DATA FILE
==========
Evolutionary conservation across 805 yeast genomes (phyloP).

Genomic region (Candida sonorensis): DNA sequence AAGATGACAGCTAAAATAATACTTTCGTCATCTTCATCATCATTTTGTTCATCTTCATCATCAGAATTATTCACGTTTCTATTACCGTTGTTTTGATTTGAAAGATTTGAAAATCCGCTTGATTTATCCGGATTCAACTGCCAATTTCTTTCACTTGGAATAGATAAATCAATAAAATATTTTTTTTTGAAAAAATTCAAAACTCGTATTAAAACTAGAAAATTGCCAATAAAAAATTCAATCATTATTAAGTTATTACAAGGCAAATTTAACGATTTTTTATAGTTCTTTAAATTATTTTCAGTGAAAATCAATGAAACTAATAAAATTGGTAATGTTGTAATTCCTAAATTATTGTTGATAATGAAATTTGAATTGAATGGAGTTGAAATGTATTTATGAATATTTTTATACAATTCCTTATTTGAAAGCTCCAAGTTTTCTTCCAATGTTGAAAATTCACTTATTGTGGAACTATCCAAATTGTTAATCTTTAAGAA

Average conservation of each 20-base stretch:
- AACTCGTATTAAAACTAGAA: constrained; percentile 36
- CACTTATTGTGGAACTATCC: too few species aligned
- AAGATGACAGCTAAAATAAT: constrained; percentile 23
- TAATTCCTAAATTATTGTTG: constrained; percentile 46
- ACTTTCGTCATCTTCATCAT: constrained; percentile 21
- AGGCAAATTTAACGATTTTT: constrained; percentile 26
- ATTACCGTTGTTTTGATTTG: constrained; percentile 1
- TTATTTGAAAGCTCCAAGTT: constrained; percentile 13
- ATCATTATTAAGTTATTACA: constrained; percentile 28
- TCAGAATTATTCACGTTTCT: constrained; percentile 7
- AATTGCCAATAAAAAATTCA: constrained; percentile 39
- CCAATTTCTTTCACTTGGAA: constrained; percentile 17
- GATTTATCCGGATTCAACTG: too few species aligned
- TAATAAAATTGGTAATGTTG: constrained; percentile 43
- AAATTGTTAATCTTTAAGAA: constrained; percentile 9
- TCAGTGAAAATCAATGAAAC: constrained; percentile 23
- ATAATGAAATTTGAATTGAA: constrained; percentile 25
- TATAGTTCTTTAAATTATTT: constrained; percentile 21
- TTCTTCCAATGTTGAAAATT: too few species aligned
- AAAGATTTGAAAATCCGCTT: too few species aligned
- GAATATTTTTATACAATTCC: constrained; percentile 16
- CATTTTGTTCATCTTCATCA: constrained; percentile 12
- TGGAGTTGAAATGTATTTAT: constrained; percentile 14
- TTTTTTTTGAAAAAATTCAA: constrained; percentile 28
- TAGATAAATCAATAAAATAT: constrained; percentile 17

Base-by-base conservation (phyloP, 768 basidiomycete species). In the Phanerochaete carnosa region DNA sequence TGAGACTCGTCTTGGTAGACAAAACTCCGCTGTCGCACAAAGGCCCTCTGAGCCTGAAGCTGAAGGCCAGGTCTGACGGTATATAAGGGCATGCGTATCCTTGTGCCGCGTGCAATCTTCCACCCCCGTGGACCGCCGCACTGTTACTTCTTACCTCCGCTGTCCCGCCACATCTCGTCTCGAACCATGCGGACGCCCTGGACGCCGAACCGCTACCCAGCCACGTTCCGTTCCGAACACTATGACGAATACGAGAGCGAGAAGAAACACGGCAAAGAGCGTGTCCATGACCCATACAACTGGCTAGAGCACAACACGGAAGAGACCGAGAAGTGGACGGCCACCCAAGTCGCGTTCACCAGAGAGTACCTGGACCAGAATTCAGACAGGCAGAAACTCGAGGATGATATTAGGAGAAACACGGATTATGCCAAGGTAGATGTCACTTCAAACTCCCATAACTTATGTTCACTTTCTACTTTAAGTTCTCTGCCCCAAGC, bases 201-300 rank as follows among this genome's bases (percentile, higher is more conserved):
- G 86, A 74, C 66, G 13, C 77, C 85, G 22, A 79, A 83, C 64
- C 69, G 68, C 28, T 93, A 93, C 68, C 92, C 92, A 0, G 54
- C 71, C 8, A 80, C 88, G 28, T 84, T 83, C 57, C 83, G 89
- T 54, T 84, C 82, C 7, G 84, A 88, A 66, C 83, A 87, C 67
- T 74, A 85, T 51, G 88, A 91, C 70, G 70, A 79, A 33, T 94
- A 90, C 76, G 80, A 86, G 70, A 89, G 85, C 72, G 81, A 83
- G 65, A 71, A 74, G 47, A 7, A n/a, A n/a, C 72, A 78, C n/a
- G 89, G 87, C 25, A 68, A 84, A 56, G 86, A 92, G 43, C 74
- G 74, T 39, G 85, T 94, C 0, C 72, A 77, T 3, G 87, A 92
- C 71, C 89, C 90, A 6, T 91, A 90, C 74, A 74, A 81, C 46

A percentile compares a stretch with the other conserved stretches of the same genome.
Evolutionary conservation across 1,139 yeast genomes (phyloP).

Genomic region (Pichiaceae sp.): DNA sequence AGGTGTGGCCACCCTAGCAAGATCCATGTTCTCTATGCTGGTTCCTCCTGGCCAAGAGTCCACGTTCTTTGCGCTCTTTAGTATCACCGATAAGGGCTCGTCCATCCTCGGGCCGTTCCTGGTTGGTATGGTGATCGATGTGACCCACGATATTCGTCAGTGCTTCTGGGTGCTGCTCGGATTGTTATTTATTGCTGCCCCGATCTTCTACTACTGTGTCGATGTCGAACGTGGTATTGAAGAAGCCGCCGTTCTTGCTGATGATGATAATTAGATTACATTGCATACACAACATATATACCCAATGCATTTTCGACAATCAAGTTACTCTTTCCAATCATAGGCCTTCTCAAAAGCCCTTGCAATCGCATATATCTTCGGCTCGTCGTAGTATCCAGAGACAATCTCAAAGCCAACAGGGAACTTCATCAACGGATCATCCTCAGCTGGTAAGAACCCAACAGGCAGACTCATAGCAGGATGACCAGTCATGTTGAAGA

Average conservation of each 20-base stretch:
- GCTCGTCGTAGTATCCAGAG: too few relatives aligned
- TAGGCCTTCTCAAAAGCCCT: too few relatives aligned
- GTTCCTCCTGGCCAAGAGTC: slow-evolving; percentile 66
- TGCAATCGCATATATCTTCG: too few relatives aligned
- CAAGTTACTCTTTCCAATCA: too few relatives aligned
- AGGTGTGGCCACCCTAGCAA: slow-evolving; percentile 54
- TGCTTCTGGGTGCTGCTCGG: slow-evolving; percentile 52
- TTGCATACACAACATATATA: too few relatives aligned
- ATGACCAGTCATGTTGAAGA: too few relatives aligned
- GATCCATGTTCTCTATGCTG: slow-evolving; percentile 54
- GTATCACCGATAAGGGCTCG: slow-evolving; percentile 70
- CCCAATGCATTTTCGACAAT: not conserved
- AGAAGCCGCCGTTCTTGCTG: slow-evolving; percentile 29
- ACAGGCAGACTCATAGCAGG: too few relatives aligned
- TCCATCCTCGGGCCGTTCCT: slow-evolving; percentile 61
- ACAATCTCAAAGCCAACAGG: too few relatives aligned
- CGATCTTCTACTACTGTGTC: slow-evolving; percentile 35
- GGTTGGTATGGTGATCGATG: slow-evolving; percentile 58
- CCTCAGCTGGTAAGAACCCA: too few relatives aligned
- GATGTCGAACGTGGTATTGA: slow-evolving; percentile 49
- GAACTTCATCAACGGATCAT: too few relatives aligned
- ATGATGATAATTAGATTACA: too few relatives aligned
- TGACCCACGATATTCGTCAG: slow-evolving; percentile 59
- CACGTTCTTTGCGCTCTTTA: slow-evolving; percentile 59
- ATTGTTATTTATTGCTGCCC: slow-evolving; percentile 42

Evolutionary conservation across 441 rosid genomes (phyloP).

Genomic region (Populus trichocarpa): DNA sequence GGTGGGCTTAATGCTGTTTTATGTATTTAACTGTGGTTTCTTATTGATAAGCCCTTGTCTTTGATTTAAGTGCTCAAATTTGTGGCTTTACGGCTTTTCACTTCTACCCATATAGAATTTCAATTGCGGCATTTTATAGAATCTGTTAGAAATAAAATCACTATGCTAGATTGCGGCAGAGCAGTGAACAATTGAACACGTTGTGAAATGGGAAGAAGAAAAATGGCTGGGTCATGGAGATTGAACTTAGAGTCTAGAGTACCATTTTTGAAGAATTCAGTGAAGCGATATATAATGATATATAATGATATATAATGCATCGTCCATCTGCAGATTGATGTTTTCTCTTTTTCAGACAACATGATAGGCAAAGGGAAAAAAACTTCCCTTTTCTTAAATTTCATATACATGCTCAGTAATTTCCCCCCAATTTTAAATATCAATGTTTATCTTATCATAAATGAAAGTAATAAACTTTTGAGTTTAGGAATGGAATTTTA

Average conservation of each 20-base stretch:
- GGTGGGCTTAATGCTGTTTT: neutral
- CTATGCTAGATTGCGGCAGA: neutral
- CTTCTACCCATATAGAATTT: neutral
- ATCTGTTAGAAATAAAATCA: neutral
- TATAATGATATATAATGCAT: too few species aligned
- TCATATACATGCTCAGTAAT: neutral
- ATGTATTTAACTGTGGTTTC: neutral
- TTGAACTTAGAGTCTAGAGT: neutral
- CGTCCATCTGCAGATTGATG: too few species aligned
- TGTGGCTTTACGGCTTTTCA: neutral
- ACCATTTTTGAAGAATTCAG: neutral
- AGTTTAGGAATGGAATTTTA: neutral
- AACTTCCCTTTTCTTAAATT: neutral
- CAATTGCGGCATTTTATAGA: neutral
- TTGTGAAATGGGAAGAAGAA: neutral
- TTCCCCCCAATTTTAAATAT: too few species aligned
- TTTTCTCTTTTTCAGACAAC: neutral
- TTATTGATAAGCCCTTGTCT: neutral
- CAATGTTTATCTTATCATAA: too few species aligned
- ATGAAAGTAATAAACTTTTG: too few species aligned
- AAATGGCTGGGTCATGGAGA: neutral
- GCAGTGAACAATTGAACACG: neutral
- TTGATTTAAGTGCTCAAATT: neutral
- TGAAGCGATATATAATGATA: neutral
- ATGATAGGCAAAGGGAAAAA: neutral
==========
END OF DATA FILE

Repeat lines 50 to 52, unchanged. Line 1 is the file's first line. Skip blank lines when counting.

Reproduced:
- TGCTTCTGGGTGCTGCTCGG: slow-evolving; percentile 52
- TTGCATACACAACATATATA: too few relatives aligned
- ATGACCAGTCATGTTGAAGA: too few relatives aligned